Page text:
- Vection Technologies (VR1) falls in early trade despite surpassing its first-half contract value goal for the 2022 financial year
- The company says its total contract value (TCV) has reached $11 million — up 120 per compared to where TCV sat at the end of the September quarter this year
- Vection had previously set an objective to reach $10 million in TCV by the end of December, meaning it surpassed this goal a month early
- The company says the defence, military, and law enforcement sector still remains its largest market, accounting for 34 per cent of TCV
- Vection shares are down 10.5 per cent to 19.3 cents each
Virtual and artificial reality specialist Vection Technologies (VR1) has fallen in early trade despite surpassing its first-half contract value goal for the 2022 financial year.
The company today told investors its total contract value (TCV) has reached $11 million — up 120 per compared to where TCV sat at the end of the September quarter this year.
Vection said it had set an objective to reach $10 million in TCV by the end of December. The company beat this goal a month early.
Managing Director Gianmarco Biagi said this achievement reflects the validity of Vection’s growth strategy and the position the company holds in the “metaverse” space.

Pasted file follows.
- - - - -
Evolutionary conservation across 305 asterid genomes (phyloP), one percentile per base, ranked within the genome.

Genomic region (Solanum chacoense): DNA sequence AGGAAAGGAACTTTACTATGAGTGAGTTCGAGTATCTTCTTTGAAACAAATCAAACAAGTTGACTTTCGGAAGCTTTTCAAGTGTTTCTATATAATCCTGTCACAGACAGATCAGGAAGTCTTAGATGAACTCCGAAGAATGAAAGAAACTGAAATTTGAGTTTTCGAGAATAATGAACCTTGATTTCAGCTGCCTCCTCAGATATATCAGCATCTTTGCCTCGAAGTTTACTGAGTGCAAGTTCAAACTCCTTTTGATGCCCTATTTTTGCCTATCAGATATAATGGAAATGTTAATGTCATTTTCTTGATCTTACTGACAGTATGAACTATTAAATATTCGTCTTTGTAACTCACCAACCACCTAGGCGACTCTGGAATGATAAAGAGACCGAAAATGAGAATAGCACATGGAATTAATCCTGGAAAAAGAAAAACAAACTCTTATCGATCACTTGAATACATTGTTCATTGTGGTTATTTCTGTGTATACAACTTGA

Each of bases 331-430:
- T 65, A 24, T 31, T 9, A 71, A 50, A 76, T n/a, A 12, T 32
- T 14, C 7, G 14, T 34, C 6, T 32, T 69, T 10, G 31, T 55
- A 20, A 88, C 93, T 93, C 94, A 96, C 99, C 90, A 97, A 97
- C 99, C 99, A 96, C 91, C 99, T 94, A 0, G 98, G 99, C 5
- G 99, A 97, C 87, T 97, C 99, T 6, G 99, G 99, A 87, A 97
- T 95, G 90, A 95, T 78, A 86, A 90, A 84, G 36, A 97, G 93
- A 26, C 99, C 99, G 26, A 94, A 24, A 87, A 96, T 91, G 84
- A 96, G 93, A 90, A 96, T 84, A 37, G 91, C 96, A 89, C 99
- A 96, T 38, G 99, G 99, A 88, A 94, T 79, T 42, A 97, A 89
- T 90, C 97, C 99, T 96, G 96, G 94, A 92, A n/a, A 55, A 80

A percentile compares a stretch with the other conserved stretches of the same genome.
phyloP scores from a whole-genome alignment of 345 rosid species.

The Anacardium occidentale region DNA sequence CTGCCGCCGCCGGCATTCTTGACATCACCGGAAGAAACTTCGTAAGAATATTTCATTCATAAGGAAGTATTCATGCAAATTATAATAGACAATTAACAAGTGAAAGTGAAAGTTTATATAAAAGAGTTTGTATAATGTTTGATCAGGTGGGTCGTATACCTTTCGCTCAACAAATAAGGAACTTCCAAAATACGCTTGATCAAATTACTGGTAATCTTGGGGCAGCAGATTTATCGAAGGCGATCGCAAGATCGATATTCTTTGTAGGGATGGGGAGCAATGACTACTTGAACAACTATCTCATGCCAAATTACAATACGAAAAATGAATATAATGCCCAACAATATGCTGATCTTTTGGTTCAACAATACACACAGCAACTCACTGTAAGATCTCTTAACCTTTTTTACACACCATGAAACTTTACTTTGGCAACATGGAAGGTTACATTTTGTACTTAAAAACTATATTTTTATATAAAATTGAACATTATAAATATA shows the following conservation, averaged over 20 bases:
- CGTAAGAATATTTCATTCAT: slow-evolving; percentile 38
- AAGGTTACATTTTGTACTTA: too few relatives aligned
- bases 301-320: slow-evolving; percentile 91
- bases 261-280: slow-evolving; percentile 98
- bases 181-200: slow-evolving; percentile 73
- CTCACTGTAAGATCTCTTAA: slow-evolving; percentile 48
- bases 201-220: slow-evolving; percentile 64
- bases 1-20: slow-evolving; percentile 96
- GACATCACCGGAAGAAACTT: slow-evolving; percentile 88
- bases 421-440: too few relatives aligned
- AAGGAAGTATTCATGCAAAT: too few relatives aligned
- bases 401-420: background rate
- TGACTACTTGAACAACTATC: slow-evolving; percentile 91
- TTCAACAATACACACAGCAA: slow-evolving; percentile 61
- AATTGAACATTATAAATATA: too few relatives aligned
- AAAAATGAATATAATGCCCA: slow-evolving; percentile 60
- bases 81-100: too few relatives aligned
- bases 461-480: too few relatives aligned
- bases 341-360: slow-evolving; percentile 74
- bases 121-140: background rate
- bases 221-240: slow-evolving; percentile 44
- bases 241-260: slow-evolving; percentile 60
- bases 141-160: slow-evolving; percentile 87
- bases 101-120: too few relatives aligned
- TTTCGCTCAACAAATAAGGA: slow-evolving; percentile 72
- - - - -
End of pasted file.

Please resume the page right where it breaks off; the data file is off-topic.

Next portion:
The comments follow a fresh round of funding from the company under which Vection tapped institutional investors for $12 million through a share placement.
“Following the latest growth funding round, Vection is strategically positioned as a company boasting a high-growth technology suite, a strong M&A focussed war-chest and leading technology focussed institutional investors that validate the company’s market positioning as it accelerates its aggressive global acquisition strategy targeting the XR and metaverse enterprise technology sector,” Mr Biagi said.
“This latest funding round enables management to focus on its organic and inorganic growth, leveraging a stronger balance sheet with ~$20 million cash on hand further reinforced by a base of convertible securities and a robust market valuation supported by key institutional shareholders.”
Vection’s share price has had a stellar run over the past several weeks, likely kicked into action by the news in late October that Facebook was changing its name to Meta.
The name change was accompanied by a shift in focus to the ‘metaverse’, which Facebook plans to support with growing advancements in virtual reality (VR) and augmented reality (AR) tech.
Vection’s tech falls neatly into this sector, with a strong focus on VR and AR solutions as well as 3D modelling and computer-aided design (CAD) capabilities.
Vection shares soared from 10 cents on October 27 to 28 cents on November 28 before retreating to around 20 cents each following the announcement of the institutional placement.
The company said today the defence, military, and law enforcement sector still remains its largest market, accounting for 34 per cent of TCV. The media and communications sector accounts for 20 per cent, with the architecture, engineering and construction (AEC) and real estate sector accounting for 17 per cent.
Today, Vection shares were down 10.5 per cent to 19.3 cents each at 12:58 pm AEDT. The company has a $196 million market cap.